Low levels of oxygen (O{2}), or hypoxia elicit profound adaptive effects on cellular metabolism macromolecular biosynthesis, proliferation, and gene expression. Most transcriptional responses to O{2} deprivation are regulated by hypoxia inducible factors (HIFs), a family of O{2} sensitive transcription factors that transactivate genes with hypoxia response elements (HREs) and their promoters are enhancers. Two highly related HIF proteins, HIF-1a, and HIF-2a regulate a large number of target genes that mediate hypoxic adaptations. Hypoxia also influences three critical pathways that coordinate intracellular metabolism growth, namely c-Myc, mTOR, and p53. Whereas HIF-1a and HIF-2a frequently regulate overlapping responses to O{2} starvation, they exhibit opposing roles in c-Myc, mTOR, and p53 regulation. We hypothesize that overlap between the HIFs and these three pathways is important to cancer cell adaptation to oxygen and nutrient withdraw. To enhance our understanding of cancer cell metabolic adaptations, we propose to: (1) define how HIF-1a and HIF-2a differentially impact c-Myc and metabolism in renal carcinoma cells, (2) characterize HIF-1a versus HIF-2a modulation of the mTOR pathway and renal carcinoma, and (3) determine if HIF-2a regulation of p53 promotes renal carcinoma progression and resistance to therapy. Cells within solid tumors frequently encounter O{2} deprivation given the poor vascular function of tumor blood vessels. The ultimate goal of this proposal is to better define hypoxic regulation of cancer cell metabolism and develop novel therapies designed to combat the unique metabolism and physiology of these lesions.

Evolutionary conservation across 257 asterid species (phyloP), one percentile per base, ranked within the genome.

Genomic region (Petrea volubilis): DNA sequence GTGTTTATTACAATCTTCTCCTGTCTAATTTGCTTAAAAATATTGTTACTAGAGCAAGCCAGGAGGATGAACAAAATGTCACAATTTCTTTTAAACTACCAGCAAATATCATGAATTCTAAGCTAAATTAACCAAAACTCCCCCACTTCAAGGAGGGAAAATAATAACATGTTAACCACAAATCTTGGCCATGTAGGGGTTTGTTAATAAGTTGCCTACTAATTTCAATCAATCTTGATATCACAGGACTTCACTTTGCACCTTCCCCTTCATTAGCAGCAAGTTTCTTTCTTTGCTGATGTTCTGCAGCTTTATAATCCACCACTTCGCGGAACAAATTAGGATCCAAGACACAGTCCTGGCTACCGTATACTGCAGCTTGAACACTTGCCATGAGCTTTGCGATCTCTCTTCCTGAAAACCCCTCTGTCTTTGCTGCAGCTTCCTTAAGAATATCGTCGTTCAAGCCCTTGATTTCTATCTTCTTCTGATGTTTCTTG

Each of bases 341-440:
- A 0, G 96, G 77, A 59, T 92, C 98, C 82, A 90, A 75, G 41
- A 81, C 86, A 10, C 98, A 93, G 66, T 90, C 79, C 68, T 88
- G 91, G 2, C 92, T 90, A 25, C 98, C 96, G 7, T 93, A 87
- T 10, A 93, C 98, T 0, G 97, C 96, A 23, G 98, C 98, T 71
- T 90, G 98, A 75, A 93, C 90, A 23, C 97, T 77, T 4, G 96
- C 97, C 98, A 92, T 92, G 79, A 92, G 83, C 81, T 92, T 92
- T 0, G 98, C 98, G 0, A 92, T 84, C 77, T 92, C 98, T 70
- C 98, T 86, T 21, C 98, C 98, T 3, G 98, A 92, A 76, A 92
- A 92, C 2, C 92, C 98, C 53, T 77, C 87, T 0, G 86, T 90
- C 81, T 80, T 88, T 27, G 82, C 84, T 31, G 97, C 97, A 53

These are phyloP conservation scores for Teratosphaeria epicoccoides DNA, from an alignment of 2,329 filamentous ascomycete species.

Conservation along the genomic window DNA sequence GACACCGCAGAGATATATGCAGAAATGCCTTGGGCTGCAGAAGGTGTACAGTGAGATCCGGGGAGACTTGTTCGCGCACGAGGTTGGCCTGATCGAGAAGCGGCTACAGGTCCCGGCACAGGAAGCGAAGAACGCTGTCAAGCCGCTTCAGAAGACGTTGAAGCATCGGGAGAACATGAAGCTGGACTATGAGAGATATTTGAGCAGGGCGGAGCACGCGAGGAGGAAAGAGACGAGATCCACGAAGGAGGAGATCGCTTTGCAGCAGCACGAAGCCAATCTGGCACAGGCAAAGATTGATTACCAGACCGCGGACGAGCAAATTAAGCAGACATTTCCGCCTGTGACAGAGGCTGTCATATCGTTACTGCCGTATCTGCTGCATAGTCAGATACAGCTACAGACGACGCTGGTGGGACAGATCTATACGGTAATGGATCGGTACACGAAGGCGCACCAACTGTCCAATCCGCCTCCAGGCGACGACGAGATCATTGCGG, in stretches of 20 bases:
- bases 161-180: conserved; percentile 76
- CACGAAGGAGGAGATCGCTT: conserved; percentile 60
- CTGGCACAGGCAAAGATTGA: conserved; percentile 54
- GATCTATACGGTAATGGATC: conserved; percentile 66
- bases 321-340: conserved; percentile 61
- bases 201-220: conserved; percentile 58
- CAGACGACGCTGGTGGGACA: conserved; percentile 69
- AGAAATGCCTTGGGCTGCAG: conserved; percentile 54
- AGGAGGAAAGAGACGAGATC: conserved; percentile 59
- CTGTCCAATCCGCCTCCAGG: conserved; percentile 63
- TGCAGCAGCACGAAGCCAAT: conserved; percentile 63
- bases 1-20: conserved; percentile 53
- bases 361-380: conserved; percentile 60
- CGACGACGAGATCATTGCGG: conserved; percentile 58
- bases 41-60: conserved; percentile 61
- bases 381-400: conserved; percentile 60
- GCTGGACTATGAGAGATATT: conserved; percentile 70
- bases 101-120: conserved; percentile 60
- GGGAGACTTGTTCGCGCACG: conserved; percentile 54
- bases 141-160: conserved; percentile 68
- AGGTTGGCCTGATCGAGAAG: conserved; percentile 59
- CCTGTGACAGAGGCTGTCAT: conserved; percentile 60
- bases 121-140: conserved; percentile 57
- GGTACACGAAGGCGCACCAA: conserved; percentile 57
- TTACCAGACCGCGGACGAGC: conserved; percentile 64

Public Health Relevance

HIFs are frequently expressed in a variety of human tumors. Information from the proposed studies will allow us to stratify patients with renal clear cell carcinoma into categories appropriate for specific targeted therapies.

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National Cancer Institute (NCI)
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